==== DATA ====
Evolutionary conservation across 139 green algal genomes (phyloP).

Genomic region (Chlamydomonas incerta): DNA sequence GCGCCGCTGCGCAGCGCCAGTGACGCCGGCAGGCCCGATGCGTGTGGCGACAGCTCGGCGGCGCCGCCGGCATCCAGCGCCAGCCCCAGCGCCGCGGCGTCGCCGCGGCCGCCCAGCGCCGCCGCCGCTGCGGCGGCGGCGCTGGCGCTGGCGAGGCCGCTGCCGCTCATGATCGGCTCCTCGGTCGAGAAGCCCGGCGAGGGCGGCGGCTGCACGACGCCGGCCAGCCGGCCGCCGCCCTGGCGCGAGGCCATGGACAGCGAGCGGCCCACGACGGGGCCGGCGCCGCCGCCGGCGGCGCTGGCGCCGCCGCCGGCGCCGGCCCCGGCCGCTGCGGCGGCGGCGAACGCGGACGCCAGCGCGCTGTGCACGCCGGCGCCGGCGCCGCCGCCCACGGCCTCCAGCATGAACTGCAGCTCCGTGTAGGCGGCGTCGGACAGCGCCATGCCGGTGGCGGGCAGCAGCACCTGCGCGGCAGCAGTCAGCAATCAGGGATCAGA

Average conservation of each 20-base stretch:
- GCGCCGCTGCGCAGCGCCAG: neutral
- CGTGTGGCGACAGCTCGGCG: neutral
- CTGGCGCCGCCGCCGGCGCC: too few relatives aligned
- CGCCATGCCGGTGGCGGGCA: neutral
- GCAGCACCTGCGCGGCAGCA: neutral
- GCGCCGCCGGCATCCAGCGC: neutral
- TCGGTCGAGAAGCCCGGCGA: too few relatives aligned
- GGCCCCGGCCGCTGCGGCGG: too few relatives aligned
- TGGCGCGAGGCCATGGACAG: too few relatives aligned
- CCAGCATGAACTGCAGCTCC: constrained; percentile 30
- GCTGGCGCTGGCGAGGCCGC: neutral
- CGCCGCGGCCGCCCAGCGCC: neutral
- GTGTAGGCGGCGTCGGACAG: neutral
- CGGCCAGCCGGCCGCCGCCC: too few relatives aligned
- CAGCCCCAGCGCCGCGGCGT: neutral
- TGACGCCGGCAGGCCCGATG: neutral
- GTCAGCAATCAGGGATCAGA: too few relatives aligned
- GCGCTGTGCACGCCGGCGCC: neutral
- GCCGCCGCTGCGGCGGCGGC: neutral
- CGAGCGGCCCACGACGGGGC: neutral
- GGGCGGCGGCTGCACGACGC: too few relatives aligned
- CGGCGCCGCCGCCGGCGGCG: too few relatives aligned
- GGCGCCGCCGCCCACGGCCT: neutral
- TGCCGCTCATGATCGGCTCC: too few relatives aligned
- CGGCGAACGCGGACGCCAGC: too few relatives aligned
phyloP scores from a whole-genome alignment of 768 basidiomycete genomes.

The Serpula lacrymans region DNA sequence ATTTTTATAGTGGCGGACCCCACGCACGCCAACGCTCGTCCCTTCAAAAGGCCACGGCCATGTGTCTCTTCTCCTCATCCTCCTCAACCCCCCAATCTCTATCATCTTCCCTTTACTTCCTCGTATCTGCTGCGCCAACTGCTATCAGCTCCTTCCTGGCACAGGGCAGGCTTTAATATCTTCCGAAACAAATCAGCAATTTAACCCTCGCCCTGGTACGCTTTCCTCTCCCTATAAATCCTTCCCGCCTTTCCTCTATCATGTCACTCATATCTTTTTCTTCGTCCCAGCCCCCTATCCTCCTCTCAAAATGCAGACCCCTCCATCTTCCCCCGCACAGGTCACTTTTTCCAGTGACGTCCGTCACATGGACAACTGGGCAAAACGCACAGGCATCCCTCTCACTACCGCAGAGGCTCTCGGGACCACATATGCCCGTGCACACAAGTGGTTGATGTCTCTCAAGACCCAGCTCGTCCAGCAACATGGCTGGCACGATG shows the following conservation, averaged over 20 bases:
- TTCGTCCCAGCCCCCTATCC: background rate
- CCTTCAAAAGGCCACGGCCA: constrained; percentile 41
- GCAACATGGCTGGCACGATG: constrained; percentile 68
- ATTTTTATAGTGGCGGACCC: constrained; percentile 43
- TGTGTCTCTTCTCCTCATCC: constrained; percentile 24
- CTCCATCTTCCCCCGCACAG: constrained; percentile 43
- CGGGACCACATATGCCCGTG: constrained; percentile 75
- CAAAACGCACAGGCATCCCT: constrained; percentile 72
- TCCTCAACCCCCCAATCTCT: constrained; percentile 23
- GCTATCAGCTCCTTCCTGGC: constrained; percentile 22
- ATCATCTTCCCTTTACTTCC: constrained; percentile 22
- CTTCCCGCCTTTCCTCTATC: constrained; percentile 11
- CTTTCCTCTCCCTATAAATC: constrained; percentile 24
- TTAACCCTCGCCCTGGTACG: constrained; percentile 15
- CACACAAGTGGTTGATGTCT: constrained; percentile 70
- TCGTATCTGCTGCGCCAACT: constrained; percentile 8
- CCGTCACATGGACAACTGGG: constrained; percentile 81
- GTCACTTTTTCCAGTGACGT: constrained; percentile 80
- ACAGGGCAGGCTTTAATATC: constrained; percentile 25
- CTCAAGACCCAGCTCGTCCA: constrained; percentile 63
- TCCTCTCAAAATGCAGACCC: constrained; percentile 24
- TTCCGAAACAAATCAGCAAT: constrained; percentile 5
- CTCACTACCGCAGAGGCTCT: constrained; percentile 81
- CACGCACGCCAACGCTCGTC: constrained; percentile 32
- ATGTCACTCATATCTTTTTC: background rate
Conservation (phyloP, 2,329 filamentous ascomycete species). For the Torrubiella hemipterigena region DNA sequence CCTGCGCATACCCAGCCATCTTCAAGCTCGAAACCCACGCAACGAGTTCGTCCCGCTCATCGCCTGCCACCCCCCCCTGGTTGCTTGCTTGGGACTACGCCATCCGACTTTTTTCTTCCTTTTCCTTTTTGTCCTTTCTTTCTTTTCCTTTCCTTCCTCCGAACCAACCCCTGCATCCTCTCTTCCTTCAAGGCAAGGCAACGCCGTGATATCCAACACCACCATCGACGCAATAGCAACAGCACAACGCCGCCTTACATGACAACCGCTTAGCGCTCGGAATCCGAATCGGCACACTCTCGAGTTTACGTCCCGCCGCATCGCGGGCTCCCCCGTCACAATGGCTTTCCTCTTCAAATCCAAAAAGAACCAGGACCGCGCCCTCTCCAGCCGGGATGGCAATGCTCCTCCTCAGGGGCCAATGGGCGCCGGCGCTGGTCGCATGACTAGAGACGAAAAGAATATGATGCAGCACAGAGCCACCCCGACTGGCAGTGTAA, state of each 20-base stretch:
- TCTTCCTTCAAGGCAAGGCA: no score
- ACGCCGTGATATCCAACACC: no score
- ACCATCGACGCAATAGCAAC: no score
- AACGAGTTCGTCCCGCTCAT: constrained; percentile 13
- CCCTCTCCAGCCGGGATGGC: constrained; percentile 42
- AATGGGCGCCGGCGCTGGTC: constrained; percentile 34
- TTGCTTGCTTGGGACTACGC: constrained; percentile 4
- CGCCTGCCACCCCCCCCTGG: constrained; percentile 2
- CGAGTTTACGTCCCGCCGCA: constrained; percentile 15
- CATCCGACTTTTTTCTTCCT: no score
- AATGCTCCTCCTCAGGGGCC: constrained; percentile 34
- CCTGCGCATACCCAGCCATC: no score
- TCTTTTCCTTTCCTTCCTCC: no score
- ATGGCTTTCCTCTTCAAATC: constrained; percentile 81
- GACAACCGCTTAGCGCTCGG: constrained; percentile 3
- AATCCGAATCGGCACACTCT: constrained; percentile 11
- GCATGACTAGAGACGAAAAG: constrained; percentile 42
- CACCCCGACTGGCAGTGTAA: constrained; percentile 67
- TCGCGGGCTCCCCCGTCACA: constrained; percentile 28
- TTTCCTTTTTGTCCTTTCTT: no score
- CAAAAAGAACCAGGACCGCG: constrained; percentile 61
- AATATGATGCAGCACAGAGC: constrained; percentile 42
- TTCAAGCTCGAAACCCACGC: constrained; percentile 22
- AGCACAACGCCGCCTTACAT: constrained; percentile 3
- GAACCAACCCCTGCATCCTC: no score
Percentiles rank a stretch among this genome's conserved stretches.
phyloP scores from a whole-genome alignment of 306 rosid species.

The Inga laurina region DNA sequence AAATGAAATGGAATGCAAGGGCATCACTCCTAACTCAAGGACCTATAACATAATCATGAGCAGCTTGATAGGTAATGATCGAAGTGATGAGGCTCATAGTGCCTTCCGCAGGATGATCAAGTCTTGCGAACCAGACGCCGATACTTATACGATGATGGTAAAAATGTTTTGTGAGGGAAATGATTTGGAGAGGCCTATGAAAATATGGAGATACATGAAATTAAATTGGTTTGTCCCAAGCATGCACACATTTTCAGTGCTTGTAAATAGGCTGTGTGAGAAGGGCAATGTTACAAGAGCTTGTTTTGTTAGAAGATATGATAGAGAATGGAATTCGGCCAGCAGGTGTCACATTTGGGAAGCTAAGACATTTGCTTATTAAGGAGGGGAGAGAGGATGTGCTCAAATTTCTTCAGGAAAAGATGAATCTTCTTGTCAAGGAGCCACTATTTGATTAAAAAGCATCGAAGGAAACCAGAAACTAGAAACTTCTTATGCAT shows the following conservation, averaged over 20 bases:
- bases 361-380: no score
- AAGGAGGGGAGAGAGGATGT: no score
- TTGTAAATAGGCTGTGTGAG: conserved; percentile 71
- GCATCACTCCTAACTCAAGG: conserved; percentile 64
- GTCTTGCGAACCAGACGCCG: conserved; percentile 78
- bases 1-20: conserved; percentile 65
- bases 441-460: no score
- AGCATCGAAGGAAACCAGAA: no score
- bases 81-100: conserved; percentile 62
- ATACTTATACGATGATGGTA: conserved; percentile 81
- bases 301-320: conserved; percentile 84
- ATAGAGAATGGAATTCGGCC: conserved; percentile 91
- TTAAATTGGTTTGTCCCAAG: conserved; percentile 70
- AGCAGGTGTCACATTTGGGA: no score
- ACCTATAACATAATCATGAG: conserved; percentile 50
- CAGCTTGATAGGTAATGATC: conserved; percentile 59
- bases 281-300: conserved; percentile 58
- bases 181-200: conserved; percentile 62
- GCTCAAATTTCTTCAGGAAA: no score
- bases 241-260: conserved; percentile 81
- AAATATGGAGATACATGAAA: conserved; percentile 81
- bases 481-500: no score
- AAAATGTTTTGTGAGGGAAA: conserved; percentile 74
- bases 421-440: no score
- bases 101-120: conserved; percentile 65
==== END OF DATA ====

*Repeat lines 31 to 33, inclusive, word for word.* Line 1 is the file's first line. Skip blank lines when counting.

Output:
- TTCGTCCCAGCCCCCTATCC: background rate
- CCTTCAAAAGGCCACGGCCA: constrained; percentile 41
- GCAACATGGCTGGCACGATG: constrained; percentile 68